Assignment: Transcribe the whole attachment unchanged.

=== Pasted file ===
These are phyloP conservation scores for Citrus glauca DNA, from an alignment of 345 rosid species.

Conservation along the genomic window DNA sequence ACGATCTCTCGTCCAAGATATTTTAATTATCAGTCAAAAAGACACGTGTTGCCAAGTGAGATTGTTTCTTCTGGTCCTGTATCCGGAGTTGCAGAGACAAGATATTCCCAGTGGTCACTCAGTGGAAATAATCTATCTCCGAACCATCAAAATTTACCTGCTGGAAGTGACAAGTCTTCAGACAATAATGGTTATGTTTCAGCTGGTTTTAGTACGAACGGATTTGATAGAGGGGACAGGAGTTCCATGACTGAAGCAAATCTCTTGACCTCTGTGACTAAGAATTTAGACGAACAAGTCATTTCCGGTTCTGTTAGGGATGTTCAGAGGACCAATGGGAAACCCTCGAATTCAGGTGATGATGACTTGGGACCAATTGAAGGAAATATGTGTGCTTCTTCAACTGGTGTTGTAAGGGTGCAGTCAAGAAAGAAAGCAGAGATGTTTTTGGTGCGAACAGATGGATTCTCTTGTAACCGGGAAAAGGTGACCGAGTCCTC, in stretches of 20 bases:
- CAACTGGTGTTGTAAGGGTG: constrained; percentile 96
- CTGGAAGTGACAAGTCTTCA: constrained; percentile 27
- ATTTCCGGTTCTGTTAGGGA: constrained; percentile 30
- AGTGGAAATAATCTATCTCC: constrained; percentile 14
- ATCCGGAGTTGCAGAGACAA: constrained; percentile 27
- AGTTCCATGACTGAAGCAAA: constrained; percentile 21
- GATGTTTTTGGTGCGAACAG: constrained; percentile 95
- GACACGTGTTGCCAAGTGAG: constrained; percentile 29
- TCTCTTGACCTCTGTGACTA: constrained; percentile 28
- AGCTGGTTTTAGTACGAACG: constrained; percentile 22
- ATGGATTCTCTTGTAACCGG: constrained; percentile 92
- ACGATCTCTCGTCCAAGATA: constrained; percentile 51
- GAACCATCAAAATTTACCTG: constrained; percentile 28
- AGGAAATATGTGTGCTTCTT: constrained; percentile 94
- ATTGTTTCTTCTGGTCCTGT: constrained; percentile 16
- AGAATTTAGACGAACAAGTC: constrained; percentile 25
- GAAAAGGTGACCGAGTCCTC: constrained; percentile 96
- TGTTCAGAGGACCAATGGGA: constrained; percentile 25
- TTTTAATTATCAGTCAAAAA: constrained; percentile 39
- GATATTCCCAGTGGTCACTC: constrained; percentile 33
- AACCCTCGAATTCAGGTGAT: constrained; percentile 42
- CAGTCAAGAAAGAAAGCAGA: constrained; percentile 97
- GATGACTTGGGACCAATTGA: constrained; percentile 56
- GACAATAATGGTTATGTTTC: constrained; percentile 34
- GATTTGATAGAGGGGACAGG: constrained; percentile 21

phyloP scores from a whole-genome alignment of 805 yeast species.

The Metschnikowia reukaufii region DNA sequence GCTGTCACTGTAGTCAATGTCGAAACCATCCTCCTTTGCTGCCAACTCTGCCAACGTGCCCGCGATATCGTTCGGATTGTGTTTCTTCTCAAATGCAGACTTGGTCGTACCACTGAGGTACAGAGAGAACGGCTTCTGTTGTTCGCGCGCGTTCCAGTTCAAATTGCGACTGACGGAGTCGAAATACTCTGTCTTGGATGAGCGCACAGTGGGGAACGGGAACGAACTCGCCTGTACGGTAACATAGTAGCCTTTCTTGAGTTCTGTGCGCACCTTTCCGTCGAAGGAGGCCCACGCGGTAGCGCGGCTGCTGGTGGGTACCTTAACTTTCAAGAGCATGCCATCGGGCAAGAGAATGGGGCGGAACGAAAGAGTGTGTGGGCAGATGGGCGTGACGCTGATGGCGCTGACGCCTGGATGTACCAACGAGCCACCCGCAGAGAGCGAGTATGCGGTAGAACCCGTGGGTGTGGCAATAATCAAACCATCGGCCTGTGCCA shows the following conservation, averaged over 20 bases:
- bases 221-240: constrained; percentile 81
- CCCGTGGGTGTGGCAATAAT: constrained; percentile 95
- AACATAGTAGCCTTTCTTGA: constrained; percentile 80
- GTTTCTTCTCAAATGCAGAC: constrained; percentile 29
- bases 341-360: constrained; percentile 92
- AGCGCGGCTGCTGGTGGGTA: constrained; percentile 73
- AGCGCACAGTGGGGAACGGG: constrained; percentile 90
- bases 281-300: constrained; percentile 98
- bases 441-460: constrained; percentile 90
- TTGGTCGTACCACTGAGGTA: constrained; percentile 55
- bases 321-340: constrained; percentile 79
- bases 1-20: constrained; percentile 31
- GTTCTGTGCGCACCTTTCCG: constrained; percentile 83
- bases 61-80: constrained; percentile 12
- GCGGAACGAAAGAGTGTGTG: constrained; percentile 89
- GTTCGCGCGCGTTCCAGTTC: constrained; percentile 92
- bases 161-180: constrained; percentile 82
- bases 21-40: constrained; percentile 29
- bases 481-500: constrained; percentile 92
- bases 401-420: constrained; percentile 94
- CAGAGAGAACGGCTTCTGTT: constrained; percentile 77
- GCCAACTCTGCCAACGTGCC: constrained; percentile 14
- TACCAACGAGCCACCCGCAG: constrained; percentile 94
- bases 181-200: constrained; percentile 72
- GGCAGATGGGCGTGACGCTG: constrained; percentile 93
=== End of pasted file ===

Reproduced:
These are phyloP conservation scores for Citrus glauca DNA, from an alignment of 345 rosid species.

Conservation along the genomic window DNA sequence ACGATCTCTCGTCCAAGATATTTTAATTATCAGTCAAAAAGACACGTGTTGCCAAGTGAGATTGTTTCTTCTGGTCCTGTATCCGGAGTTGCAGAGACAAGATATTCCCAGTGGTCACTCAGTGGAAATAATCTATCTCCGAACCATCAAAATTTACCTGCTGGAAGTGACAAGTCTTCAGACAATAATGGTTATGTTTCAGCTGGTTTTAGTACGAACGGATTTGATAGAGGGGACAGGAGTTCCATGACTGAAGCAAATCTCTTGACCTCTGTGACTAAGAATTTAGACGAACAAGTCATTTCCGGTTCTGTTAGGGATGTTCAGAGGACCAATGGGAAACCCTCGAATTCAGGTGATGATGACTTGGGACCAATTGAAGGAAATATGTGTGCTTCTTCAACTGGTGTTGTAAGGGTGCAGTCAAGAAAGAAAGCAGAGATGTTTTTGGTGCGAACAGATGGATTCTCTTGTAACCGGGAAAAGGTGACCGAGTCCTC, in stretches of 20 bases:
- CAACTGGTGTTGTAAGGGTG: constrained; percentile 96
- CTGGAAGTGACAAGTCTTCA: constrained; percentile 27
- ATTTCCGGTTCTGTTAGGGA: constrained; percentile 30
- AGTGGAAATAATCTATCTCC: constrained; percentile 14
- ATCCGGAGTTGCAGAGACAA: constrained; percentile 27
- AGTTCCATGACTGAAGCAAA: constrained; percentile 21
- GATGTTTTTGGTGCGAACAG: constrained; percentile 95
- GACACGTGTTGCCAAGTGAG: constrained; percentile 29
- TCTCTTGACCTCTGTGACTA: constrained; percentile 28
- AGCTGGTTTTAGTACGAACG: constrained; percentile 22
- ATGGATTCTCTTGTAACCGG: constrained; percentile 92
- ACGATCTCTCGTCCAAGATA: constrained; percentile 51
- GAACCATCAAAATTTACCTG: constrained; percentile 28
- AGGAAATATGTGTGCTTCTT: constrained; percentile 94
- ATTGTTTCTTCTGGTCCTGT: constrained; percentile 16
- AGAATTTAGACGAACAAGTC: constrained; percentile 25
- GAAAAGGTGACCGAGTCCTC: constrained; percentile 96
- TGTTCAGAGGACCAATGGGA: constrained; percentile 25
- TTTTAATTATCAGTCAAAAA: constrained; percentile 39
- GATATTCCCAGTGGTCACTC: constrained; percentile 33
- AACCCTCGAATTCAGGTGAT: constrained; percentile 42
- CAGTCAAGAAAGAAAGCAGA: constrained; percentile 97
- GATGACTTGGGACCAATTGA: constrained; percentile 56
- GACAATAATGGTTATGTTTC: constrained; percentile 34
- GATTTGATAGAGGGGACAGG: constrained; percentile 21

phyloP scores from a whole-genome alignment of 805 yeast species.

The Metschnikowia reukaufii region DNA sequence GCTGTCACTGTAGTCAATGTCGAAACCATCCTCCTTTGCTGCCAACTCTGCCAACGTGCCCGCGATATCGTTCGGATTGTGTTTCTTCTCAAATGCAGACTTGGTCGTACCACTGAGGTACAGAGAGAACGGCTTCTGTTGTTCGCGCGCGTTCCAGTTCAAATTGCGACTGACGGAGTCGAAATACTCTGTCTTGGATGAGCGCACAGTGGGGAACGGGAACGAACTCGCCTGTACGGTAACATAGTAGCCTTTCTTGAGTTCTGTGCGCACCTTTCCGTCGAAGGAGGCCCACGCGGTAGCGCGGCTGCTGGTGGGTACCTTAACTTTCAAGAGCATGCCATCGGGCAAGAGAATGGGGCGGAACGAAAGAGTGTGTGGGCAGATGGGCGTGACGCTGATGGCGCTGACGCCTGGATGTACCAACGAGCCACCCGCAGAGAGCGAGTATGCGGTAGAACCCGTGGGTGTGGCAATAATCAAACCATCGGCCTGTGCCA shows the following conservation, averaged over 20 bases:
- bases 221-240: constrained; percentile 81
- CCCGTGGGTGTGGCAATAAT: constrained; percentile 95
- AACATAGTAGCCTTTCTTGA: constrained; percentile 80
- GTTTCTTCTCAAATGCAGAC: constrained; percentile 29
- bases 341-360: constrained; percentile 92
- AGCGCGGCTGCTGGTGGGTA: constrained; percentile 73
- AGCGCACAGTGGGGAACGGG: constrained; percentile 90
- bases 281-300: constrained; percentile 98
- bases 441-460: constrained; percentile 90
- TTGGTCGTACCACTGAGGTA: constrained; percentile 55
- bases 321-340: constrained; percentile 79
- bases 1-20: constrained; percentile 31
- GTTCTGTGCGCACCTTTCCG: constrained; percentile 83
- bases 61-80: constrained; percentile 12
- GCGGAACGAAAGAGTGTGTG: constrained; percentile 89
- GTTCGCGCGCGTTCCAGTTC: constrained; percentile 92
- bases 161-180: constrained; percentile 82
- bases 21-40: constrained; percentile 29
- bases 481-500: constrained; percentile 92
- bases 401-420: constrained; percentile 94
- CAGAGAGAACGGCTTCTGTT: constrained; percentile 77
- GCCAACTCTGCCAACGTGCC: constrained; percentile 14
- TACCAACGAGCCACCCGCAG: constrained; percentile 94
- bases 181-200: constrained; percentile 72
- GGCAGATGGGCGTGACGCTG: constrained; percentile 93